Arizona’s next ugly battle: citizenship for immigrant children

The same state senator behind Arizona’s strict immigration laws is now pushing a troubling bill to ban birthright citizenship for the children of illegal immigrants.

As a kid, I was well acquainted with the grandeur of Arizona. Each year, during my family’s annual drive from southern California to my grandpa’s home in Texas, I would gaze out the car window at soaring desert mesas, distant mountaintops crowned with snow, and endless vistas punctuated by sagebrush and cacti. An Arizona sunset, I thought, was the most beautiful thing I had ever seen.

Lately, it saddens me that the news from the Grand Canyon State is so ugly. In April, Gov. Jan Brewer signed the most stringent immigration law in the country. In May, the state banned ethnic studies in public schools and began investigating teachers with accents. Now the Arizona legislature may take aim at the children of illegal immigrants.

This fall, state Sen. Russell Pearce plans to introduce legislation that would end birthright citizenship for so-called “anchor babies.” Although the Fourteenth Amendment confers citizenship on anyone born in the US, Senator Pearce says that illegal aliens have “hijacked” the law. “There is an orchestrated effort by them to come here and have children to gain access to the great welfare state we’ve created," he told Time magazine.

Yet these kids are largely Americans. The Pew Center estimates that there are 11 million undocumented immigrants in the US. Most of their children – 73 percent – are American-born. That’s 4 million kids, according to a 2009 Pew report. They are citizens, like you and me.

I take exception to the whole concept of “anchor babies.” It is based on the false notion that illegal immigrants have children in this country to serve as a legal “anchor” for the entire family. In fact, illegal aliens who have children here can still be deported. Elvira Arellano, who received national attention for seeking sanctuary in a Chicago church, was deported in 2007, despite having an American-born son.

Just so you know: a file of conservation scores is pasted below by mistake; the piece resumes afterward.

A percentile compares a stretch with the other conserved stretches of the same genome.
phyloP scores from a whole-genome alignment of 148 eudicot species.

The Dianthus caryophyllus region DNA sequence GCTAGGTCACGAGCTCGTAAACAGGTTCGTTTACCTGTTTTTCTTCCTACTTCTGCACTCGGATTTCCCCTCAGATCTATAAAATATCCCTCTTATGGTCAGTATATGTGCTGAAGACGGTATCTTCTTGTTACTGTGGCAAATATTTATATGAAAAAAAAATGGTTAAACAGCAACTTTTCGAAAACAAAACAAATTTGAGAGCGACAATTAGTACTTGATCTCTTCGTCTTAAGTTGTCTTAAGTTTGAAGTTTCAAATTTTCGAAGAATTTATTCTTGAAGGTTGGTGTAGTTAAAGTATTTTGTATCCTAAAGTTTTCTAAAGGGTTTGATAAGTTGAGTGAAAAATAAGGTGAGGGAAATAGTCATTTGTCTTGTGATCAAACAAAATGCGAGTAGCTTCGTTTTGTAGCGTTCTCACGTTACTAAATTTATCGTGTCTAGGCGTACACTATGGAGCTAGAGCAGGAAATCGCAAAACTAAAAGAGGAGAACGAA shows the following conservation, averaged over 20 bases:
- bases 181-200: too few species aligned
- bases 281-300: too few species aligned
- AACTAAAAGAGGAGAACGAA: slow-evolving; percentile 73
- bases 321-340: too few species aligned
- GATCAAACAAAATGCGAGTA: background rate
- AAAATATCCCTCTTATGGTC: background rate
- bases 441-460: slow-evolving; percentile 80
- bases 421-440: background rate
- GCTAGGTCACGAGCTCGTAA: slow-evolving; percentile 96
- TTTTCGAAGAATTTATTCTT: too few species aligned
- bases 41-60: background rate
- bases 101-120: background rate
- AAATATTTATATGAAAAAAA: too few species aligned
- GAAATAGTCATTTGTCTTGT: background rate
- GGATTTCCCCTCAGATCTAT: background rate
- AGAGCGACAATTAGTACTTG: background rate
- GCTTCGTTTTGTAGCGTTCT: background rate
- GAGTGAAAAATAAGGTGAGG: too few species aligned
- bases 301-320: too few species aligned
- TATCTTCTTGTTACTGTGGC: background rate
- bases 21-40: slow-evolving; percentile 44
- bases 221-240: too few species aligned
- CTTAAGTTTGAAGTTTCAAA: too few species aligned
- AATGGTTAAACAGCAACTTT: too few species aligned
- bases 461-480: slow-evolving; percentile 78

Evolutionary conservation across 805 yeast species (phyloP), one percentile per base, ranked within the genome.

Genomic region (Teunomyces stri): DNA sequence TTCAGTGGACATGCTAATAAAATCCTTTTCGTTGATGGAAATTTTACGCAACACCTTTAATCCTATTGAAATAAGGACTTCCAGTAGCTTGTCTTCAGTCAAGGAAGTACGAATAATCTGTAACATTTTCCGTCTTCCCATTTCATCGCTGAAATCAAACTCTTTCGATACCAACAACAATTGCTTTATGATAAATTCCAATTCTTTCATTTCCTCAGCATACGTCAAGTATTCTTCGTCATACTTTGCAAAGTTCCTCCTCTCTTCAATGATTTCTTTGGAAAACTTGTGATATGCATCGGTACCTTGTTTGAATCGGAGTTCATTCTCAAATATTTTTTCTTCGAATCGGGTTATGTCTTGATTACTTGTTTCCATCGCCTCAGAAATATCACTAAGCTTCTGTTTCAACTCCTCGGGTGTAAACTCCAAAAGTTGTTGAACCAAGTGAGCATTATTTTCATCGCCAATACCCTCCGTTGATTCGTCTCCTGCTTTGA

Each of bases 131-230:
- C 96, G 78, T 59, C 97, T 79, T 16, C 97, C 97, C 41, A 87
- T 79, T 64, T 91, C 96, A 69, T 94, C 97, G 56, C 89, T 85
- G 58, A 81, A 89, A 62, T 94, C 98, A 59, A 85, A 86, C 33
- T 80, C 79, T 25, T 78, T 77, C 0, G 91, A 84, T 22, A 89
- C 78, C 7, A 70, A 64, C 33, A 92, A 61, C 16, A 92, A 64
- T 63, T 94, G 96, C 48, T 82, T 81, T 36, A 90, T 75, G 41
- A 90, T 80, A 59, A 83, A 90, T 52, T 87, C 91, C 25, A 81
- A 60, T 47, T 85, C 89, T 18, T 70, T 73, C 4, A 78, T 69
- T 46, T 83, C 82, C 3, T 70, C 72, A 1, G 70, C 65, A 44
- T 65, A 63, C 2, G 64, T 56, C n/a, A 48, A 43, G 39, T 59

Under Pearce’s proposal, Arizona would refuse to issue a birth certificate to any child without at least one parent who could prove legality. Not only is this impractical and unconstitutional, I find it abhorrent that anyone would punish children on account of their parents. Law enforcement should be more concerned with trafficking and drugs, rather than new parents and babies.

The Fourteenth Amendment was enacted in 1868 to ensure that states did not deny former slaves the full rights of citizenship. Its language is simple: “All persons born or naturalized in the United States, and subject to the jurisdiction thereof, are citizens of the United States and of the State wherein they reside.”

The next section is crystal clear: “No State shall make or enforce any law which shall abridge the privileges or immunities of citizens of the United States.” It seems pretty obvious that our post-civil war political leaders foresaw the possibility of states devising their own citizenship criteria, and specifically forbade it.

The Supreme Court has consistently upheld birthright citizenship, going as far back as 1898, in US v. Wong Kim Ark. This landmark case recognized a US-born son of Chinese immigrants as an American citizen.

Pearce maintains that public opinion is on his side, and he’s right. According to a recent Rasmussen poll, 58 percent of Americans don’t believe that children of illegal immigrants should receive citizenship. However, this is a constitutional guarantee, not an issue to be decided by demagoguery or popular sentiment. Besides, if anything “anchors” undocumented workers to the US, it is jobs. Wouldn’t it be a better use of Arizona’s resources to go after employers that hire illegal workers?

I agree that our immigration system is broken, but Pearce’s plan is not going to fix anything. Ending birthright citizenship would create a two-tiered system of Americans, which was exactly what the 14th Amendment sought to prevent. It would increase the number of people living and working in the shadows. Ironically, Pearce was one of the driving forces behind Arizona’s infamous “Papers, please” law. His new idea would deprive people of their papers – permanently.

All reasonable Americans ought to be concerned by Arizona’s proposed legislation, as similar measures are in the works in Texas and Oklahoma. I hope that President Obama will speak out against Pearce’s plan.

On his website, Russell Pearce notes that he is “For faith, family, and freedom above all else.” But is he really? He does not appear to have faith that the Constitution means what it plainly says. He is willing to divide families with restrictive immigration policies. He has compromised the freedom of Latinos by infringing on our civil rights.

Most troubling of all, his proposal to end birthright citizenship is a threat to one of the cornerstone principles of our democracy – that all men are created equal.

Raul A. Reyes is an attorney and columnist in New York City.


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